Scalability is a benefit for businesses in two ways:

  1. It marks them as a worthy avenue for investment by showing how they intend to grow and scale.
  2. It can lead to expansion into other markets, as there's a defined method for how that original business can be replicated and rolled out in new locations.

Outside of investments based around knowledge transfer, Australia's status with AAA rating country marks it as a safe place to put money to work. Industries where investments are directed by these motivations include property and infrastructure.

Another key attribute that investors look for is sustainability. A business has to be able to prove that its historical and present performance indicates an ongoing trend, one that will continue and grow further in the coming months and years.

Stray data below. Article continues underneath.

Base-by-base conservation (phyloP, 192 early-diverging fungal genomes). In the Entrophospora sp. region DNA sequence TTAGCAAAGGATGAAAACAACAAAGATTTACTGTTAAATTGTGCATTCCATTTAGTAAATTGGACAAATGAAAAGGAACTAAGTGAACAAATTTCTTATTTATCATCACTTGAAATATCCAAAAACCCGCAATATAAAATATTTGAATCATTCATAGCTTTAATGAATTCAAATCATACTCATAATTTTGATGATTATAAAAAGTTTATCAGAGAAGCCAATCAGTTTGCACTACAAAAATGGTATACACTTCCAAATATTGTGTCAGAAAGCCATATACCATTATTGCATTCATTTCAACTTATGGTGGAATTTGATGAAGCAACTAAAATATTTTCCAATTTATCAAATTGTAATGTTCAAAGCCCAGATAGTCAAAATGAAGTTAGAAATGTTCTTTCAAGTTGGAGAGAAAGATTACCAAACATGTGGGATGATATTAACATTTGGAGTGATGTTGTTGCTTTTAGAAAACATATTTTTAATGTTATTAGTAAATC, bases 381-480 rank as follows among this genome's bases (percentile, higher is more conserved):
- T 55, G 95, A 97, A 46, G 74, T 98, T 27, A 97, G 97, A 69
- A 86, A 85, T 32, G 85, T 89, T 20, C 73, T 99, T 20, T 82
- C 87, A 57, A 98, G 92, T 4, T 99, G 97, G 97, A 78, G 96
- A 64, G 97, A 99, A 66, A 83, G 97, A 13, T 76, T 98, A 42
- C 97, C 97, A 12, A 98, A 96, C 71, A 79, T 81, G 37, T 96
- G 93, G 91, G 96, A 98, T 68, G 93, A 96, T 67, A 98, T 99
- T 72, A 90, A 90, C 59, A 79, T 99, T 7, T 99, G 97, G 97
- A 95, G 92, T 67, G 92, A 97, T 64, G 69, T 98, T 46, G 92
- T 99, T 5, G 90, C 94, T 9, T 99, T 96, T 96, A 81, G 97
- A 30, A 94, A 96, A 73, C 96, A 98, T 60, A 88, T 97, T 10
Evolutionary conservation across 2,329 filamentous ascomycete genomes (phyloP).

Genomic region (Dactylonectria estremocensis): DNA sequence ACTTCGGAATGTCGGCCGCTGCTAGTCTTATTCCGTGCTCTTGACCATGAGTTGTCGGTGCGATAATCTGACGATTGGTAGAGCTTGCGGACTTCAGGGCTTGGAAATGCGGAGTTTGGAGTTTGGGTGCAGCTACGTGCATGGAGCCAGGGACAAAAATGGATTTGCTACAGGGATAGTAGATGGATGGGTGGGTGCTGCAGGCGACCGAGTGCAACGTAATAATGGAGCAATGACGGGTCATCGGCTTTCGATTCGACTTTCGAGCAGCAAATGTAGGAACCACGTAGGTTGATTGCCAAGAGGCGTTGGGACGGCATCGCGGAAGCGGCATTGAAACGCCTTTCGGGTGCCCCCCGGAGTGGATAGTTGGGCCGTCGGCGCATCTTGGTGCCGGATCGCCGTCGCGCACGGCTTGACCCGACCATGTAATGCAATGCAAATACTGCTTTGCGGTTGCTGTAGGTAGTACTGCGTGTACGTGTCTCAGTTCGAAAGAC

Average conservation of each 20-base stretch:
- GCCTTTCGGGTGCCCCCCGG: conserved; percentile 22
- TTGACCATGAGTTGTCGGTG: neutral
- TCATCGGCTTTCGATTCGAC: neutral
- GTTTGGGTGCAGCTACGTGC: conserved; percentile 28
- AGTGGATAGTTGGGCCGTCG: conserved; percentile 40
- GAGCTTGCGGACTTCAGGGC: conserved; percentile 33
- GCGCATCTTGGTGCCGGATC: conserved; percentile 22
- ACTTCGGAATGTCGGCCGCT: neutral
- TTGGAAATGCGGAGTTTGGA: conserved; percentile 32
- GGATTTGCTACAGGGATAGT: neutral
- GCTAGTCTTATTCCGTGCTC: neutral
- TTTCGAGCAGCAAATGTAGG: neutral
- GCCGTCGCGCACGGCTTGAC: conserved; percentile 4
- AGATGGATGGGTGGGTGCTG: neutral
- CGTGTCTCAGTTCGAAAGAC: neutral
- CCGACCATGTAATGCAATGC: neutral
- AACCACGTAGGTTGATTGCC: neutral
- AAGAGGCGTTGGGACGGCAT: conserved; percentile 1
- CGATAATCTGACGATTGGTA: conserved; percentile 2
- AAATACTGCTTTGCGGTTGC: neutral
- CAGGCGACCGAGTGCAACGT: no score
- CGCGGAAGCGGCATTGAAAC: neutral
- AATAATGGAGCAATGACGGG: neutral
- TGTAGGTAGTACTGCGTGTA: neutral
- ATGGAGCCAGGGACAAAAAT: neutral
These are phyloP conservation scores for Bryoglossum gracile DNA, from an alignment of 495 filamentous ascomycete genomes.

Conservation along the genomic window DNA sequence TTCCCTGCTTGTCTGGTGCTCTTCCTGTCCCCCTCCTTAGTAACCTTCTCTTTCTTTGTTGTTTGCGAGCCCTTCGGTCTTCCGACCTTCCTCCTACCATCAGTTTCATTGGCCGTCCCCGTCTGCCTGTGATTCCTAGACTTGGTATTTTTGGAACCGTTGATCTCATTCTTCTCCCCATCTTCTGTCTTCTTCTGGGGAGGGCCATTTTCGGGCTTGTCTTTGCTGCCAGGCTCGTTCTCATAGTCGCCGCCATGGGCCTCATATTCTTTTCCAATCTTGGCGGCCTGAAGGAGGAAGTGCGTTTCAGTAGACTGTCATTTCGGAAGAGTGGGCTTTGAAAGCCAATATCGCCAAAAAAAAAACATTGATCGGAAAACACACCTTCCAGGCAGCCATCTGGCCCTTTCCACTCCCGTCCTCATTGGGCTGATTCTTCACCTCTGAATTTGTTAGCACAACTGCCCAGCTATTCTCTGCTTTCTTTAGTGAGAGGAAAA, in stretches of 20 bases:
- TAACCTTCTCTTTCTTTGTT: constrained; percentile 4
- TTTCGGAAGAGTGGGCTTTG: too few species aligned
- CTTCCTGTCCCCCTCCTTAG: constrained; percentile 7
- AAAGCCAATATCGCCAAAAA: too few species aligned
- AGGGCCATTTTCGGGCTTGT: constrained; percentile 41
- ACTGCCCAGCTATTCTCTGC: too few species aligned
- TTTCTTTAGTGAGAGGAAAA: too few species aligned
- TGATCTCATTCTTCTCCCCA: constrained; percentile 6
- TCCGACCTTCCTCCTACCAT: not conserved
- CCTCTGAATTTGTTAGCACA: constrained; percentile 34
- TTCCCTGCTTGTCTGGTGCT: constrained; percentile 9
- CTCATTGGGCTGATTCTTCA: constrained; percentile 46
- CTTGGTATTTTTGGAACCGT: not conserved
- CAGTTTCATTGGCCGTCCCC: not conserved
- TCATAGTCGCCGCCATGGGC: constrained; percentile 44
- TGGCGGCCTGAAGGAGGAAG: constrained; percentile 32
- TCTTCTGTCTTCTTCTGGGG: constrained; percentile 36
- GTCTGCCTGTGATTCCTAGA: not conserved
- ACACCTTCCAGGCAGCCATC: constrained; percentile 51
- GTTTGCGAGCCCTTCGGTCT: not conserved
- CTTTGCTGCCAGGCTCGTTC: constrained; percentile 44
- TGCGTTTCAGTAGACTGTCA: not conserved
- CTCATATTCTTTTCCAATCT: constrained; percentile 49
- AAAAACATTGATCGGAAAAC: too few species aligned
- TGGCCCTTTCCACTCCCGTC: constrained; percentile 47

Get it right onshore before heading offshore

Teasing out these elements of a business and its investment potential takes time, which is why the relationship-building phase of the initial discussions is so important. Gaining a greater understanding of an organisation's potential here - as well as an investor's motives - provides important context for the future.

Expanding overseas is a complex exercise – unfamiliar cultures, business landscapes, taxation structures and regulatory regimes can present daunting obstacles. Having an experienced team who can navigate you through this new environment is vital

Attracting international investment to Brisbane is an important part of the River City’s ‘world city’ status and our businesses are amongst some of the most attractive in the country. With the right strategy, a proactive mind set and an open mind about what lies outside of China, the opportunities available for Brisbane businesses in the Asia Pacific should not be under estimated – or missed.